Cecil became the star attraction of the park, a swaggering presence whose black-streaked mane featured in the photograph albums of thousands of visitors lucky enough to catch a glimpse of him. Sometimes, it was not difficult. Lions typically have a range of around 300km, but the size of Cecil’s pride and availability of buffalo and impala meant he often did not have to stray very far.
Such was his sheer bulk that Cecil was also unafraid of humans. Indeed, safari trucks regularly had to swerve off the road to give his prostrate form a wide berth.
“That lion was so amazing because people could get quite close,” says Johnny Rodrigues, the 65-year-old head of the Zimbabwe Conservation Task Force who saw Cecil in the wild three times, most recently shortly before Christmas.
“His family would walk alongside him like little soldiers and just the way he carried himself you could see he was king of the jungle. It is such a pity to lose that iconic animal.”
Rodrigues says that Cecil is the 24th collared lion from the park to be shot in the past nine years.
“When you have seen him and you have seen what happened to him, it leaves a taste in the mouth I really can’t describe.”
With rivals always snapping at his heels, even a lion as statuesque as Cecil could only maintain a hold over the area for so long. Two-and-a-half years ago, he was displaced by two young males and forced into an area of grasslands known in Afrikaans as the vlei, on the eastern fringes of the park. Here, he teamed up with another old lion, one year his junior, called Jericho, and together began re-establishing a pride.
“They are not related but formed an alliance and took over the whole area,” says Stapelkamp, who last month took the final photograph of Cecil and Jericho lounging in the grass together. “They were still dominant when he died.”
There is concern over what will happen to Cecil’s pride of three lionesses and six cubs without his protection.
On Tuesday, Professor David Macdonald, who founded the Wildlife Conservation Research Unit at Oxford University, said Cecil’s death would lead to a “cascade” of others. However, Stapelkamp says that a confirmed sighting had been received yesterday and they were alive and well.
Jericho’s pride, however, have yet to be seen.
In his final weeks, Stapelkamp noticed from the GPS tag that Cecil was spending a lot of the time outside the national park boundary, straying across the British-built railway line which runs from Bulawayo to Victoria Falls. This was where he was lured to his death. It is believed a dead animal was dragged there by the poachers on the back of a pickup truck as bait, then left overnight with a spotlight shining down on it.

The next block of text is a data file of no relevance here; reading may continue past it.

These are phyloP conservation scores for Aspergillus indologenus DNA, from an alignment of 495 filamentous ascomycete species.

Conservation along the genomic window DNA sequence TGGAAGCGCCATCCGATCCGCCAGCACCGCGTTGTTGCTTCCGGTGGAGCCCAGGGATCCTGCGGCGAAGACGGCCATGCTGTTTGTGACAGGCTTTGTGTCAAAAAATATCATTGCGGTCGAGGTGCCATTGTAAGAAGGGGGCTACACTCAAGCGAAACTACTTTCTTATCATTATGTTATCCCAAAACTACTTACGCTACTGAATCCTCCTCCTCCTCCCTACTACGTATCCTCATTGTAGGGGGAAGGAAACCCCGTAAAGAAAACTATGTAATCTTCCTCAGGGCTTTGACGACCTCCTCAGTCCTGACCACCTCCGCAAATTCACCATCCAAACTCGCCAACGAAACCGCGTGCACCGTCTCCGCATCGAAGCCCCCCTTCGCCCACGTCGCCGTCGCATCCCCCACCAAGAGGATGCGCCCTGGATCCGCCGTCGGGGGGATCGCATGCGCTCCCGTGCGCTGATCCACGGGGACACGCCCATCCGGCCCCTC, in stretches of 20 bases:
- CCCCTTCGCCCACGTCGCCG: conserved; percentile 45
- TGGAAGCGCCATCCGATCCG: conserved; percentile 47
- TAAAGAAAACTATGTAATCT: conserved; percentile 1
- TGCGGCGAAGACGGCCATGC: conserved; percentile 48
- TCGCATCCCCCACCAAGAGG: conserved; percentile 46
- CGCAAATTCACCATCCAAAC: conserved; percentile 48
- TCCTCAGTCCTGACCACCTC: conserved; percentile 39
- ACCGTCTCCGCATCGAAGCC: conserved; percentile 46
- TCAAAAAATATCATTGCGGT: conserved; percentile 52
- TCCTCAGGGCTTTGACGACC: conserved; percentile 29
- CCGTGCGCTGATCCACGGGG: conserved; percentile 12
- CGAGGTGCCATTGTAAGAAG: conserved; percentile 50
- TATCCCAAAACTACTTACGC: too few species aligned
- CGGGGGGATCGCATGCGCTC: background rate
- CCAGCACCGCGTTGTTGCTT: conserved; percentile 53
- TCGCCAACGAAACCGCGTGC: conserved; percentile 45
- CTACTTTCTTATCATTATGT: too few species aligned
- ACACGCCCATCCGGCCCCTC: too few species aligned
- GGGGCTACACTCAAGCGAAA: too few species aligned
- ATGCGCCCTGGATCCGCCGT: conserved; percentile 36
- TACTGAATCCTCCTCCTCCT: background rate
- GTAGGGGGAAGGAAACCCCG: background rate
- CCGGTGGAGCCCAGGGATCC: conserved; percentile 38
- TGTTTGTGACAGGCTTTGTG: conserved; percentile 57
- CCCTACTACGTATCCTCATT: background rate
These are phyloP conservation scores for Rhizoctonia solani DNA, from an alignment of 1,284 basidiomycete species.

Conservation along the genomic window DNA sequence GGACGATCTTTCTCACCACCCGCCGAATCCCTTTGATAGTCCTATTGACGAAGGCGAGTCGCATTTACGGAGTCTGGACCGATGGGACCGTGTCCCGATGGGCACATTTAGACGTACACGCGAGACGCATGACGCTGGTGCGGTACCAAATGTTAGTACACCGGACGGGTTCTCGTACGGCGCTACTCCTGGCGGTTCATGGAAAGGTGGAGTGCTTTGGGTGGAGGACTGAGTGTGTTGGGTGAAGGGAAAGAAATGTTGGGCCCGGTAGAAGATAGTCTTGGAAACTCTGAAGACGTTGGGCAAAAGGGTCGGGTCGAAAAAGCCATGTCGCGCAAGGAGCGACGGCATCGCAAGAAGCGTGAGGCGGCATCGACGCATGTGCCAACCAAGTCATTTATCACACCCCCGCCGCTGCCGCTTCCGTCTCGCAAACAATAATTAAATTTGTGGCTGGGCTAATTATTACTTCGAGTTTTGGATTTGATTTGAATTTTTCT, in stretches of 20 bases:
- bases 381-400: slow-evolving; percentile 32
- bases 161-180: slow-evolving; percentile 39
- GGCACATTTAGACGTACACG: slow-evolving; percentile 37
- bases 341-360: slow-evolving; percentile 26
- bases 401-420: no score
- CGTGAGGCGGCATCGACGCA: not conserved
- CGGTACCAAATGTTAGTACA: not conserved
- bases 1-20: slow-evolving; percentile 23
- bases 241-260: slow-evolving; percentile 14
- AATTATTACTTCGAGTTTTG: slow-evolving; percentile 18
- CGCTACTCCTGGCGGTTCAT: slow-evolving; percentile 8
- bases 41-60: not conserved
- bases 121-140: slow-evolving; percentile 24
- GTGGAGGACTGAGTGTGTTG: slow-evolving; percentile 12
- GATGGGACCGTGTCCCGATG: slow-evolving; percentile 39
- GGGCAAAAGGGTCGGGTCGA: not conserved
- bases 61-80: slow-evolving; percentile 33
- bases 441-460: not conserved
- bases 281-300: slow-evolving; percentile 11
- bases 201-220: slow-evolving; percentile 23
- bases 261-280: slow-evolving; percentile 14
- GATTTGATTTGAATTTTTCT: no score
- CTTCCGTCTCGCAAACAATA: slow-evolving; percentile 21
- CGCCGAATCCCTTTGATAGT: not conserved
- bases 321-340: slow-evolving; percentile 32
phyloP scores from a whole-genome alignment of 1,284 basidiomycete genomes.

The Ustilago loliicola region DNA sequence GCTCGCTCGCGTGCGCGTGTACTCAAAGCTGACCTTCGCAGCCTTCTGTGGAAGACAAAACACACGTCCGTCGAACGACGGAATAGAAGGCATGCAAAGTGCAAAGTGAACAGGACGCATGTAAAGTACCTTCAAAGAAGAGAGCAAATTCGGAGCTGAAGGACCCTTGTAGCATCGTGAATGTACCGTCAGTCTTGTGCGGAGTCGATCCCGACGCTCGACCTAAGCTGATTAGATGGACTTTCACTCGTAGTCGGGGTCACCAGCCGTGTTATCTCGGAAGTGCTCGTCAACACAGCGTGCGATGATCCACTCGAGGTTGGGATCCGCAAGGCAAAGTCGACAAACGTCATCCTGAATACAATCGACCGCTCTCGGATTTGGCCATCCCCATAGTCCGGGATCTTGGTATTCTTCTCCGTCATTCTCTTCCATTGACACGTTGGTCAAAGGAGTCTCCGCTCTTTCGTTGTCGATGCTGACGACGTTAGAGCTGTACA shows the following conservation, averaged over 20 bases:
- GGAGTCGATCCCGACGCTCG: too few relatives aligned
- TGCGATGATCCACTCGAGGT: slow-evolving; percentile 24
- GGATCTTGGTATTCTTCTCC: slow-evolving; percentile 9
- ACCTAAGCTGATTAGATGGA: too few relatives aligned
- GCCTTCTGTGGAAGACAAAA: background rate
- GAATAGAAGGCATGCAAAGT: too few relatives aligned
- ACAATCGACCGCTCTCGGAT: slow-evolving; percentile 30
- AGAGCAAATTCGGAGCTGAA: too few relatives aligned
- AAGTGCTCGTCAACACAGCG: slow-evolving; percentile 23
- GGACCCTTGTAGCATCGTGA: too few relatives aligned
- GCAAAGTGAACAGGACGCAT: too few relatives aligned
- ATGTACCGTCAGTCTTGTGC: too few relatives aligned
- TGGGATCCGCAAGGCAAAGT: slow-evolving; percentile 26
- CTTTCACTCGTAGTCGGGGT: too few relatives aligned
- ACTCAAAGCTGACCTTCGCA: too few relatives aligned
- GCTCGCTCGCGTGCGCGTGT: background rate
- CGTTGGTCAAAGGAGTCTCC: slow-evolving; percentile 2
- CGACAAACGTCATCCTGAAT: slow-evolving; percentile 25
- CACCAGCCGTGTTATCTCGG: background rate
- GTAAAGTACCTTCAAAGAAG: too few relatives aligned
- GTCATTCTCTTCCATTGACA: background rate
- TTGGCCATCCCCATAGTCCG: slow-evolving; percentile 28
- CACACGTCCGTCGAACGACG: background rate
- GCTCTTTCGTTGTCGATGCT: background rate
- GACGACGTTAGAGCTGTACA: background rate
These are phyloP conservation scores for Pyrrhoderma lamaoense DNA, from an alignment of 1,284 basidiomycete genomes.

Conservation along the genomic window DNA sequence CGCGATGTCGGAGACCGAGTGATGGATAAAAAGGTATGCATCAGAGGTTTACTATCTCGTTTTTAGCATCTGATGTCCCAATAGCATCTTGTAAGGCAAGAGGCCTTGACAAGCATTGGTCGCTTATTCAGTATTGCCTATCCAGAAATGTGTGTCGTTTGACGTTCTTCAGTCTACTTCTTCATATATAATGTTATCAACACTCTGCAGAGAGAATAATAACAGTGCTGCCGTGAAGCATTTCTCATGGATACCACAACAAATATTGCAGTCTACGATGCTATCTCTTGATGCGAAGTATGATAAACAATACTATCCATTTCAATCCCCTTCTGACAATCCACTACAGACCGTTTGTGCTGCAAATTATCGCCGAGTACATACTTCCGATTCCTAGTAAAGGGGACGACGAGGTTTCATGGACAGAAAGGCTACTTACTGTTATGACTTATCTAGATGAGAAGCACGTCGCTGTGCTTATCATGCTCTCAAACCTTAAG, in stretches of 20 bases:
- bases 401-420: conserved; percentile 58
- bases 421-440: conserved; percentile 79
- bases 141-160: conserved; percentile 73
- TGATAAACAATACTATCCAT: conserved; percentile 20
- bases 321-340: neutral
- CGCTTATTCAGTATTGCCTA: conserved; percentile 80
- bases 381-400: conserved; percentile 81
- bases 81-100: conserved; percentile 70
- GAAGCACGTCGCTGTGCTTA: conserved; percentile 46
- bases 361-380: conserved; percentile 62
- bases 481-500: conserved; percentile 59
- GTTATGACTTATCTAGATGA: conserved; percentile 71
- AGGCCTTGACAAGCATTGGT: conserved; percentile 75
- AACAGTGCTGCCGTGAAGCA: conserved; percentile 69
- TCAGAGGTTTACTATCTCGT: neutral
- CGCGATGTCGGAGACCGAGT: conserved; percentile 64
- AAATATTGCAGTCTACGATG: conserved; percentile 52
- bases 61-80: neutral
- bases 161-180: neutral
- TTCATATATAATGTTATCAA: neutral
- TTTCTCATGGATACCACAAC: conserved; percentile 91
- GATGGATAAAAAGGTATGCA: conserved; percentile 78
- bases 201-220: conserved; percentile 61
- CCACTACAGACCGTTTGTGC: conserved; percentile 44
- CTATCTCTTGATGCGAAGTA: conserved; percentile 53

“It was new to him, but we thought he was just following females and we didn’t think anything was untoward,” says Stapelkamp.
“The battery on Jericho’s collar had died, and we were a little concerned and always asking the safari guys if they had seen these lions. “Then I realised that Cecil’s collar hadn’t sent any GPS coordinates for a couple of days. I thought it was a battery issue and made a mental note to try and catch him the next time I saw him. Then, a few days later, I got a visit from a safari guy at home saying he had heard a rumour that Cecil had been killed in that area.”
He immediately sent Cecil’s final GPS coordinates to the national park investigators, who found the body.
Prof Macdonald said: “Cecil was a glorious male lion, with a fascinating family history, as he maintained a large pride. Just a few months ago, we were thrilled to watch him at close quarters in the field, and so his seemingly illegal death is heartbreaking.”
It is a testament to those conservationists who seek to protect the Hwange lions that we are able to know so much about Cecil’s life. His death, however, is an act far more senseless and brutal than anything nature could ever conceive.